To the collective mind of the Hughes Brothers (and our sister Cindy), one of the great inequities that young people with Autism Spectrum Disorder must struggle mightily with daily life, its pressures and stresses and, yes, interactions with fellow human beings – the waking hours made more difficult by the lack of sleep that two of every three children with ASD endure. Their nightly woes worsen, in the worst possible way, the distress, the anxiety, the dysfunction that so sadly characterizes their days and ways. Depression can often follow as life looms out ahead inhospitable at best, threatening at worst.
Insomnia — difficulty falling and/or remaining asleep on a nightly or semi-nightly basis for a period of more than one month – stands alone as the most commonly reported sleep disorder among children (adults too) with ASD. In fact, insomnia can cripple up to ninety-percent of older people, wrecking their mornings with angst and exhaustion.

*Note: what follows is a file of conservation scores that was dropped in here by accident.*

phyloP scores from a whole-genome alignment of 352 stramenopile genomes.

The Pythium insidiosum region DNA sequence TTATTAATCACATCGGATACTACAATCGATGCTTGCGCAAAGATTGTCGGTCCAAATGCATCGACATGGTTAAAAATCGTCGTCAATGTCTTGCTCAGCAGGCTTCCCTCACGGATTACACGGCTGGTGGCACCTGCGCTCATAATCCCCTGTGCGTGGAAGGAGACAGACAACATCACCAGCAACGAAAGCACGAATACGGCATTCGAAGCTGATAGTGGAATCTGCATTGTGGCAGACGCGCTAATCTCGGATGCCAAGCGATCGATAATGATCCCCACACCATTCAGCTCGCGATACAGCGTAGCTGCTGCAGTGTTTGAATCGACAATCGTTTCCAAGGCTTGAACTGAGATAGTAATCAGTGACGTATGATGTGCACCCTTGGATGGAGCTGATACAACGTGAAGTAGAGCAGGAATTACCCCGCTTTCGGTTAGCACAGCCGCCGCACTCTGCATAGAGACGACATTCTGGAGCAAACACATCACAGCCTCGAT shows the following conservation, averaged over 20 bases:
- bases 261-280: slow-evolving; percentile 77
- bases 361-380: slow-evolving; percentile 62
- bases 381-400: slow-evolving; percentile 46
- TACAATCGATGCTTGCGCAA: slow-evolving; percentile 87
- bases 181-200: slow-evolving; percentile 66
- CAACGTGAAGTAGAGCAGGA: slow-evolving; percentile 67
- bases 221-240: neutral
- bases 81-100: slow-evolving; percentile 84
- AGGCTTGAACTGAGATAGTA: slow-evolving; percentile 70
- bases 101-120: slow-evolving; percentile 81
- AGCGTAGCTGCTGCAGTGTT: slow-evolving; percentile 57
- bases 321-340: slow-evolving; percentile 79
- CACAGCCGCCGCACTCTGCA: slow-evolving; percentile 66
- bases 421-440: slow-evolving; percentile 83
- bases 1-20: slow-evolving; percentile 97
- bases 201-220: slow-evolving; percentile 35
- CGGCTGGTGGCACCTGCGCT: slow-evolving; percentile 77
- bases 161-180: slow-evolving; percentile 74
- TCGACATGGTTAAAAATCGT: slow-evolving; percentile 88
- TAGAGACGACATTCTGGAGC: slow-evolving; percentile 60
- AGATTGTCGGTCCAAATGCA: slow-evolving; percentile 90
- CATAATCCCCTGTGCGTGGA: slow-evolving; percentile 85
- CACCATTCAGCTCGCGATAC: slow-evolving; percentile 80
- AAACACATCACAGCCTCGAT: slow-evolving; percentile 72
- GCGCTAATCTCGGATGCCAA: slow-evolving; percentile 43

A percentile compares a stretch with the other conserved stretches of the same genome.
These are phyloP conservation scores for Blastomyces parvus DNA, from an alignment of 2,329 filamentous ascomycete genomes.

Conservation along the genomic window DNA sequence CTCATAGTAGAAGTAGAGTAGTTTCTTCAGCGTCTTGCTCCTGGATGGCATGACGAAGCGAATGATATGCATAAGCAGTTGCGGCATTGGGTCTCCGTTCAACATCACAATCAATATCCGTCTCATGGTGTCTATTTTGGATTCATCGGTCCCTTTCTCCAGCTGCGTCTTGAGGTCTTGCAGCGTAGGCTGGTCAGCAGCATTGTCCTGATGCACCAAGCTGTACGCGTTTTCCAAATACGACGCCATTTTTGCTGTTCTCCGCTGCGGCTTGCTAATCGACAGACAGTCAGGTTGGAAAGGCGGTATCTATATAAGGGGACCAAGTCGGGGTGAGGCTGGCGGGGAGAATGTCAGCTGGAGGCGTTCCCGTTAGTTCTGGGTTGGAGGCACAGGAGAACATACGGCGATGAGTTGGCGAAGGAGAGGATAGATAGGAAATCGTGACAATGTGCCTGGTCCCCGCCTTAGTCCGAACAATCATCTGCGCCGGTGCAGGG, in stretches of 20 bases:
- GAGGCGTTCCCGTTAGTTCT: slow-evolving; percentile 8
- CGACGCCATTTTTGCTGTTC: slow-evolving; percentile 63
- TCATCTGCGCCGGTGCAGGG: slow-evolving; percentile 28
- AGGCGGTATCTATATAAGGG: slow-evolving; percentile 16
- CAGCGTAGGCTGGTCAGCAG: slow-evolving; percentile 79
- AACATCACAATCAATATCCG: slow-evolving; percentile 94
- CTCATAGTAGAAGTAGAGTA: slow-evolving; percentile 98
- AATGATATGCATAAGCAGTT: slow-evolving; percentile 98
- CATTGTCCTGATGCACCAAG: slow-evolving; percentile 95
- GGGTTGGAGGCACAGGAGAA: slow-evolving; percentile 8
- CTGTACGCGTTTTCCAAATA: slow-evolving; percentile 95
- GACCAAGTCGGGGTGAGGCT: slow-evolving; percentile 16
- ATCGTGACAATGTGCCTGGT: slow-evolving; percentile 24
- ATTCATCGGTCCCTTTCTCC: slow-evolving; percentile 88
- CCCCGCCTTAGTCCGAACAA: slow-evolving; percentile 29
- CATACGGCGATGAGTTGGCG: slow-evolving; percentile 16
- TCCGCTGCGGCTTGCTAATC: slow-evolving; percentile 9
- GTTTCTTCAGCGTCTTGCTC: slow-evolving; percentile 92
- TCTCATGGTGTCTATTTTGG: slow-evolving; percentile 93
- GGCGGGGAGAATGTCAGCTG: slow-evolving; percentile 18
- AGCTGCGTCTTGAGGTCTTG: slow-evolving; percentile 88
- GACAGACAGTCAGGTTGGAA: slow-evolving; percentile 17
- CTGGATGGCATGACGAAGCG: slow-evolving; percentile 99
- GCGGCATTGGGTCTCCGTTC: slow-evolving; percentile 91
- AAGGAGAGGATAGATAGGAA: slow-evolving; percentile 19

Children with ASD must often contend with nightmares, night terrors, and bedwetting — a set of horrors most widely found among children diagnosed with Asperger syndrome. And then. And then these children are frequently unable to describe the fears and the fright of the night before, a complication for certain in the treatment of these symptoms.
There’s more still.
Youngsters with ASD will wake in the middle of the night, only to engage in activities associated with waking hours: these children might play with a favorite toy or read out loud a favorite book.
Please read more on our Hughes Reviews site, as we explore – with you – potential responses to these sleep disorders capable of disrupting an entire family’s life.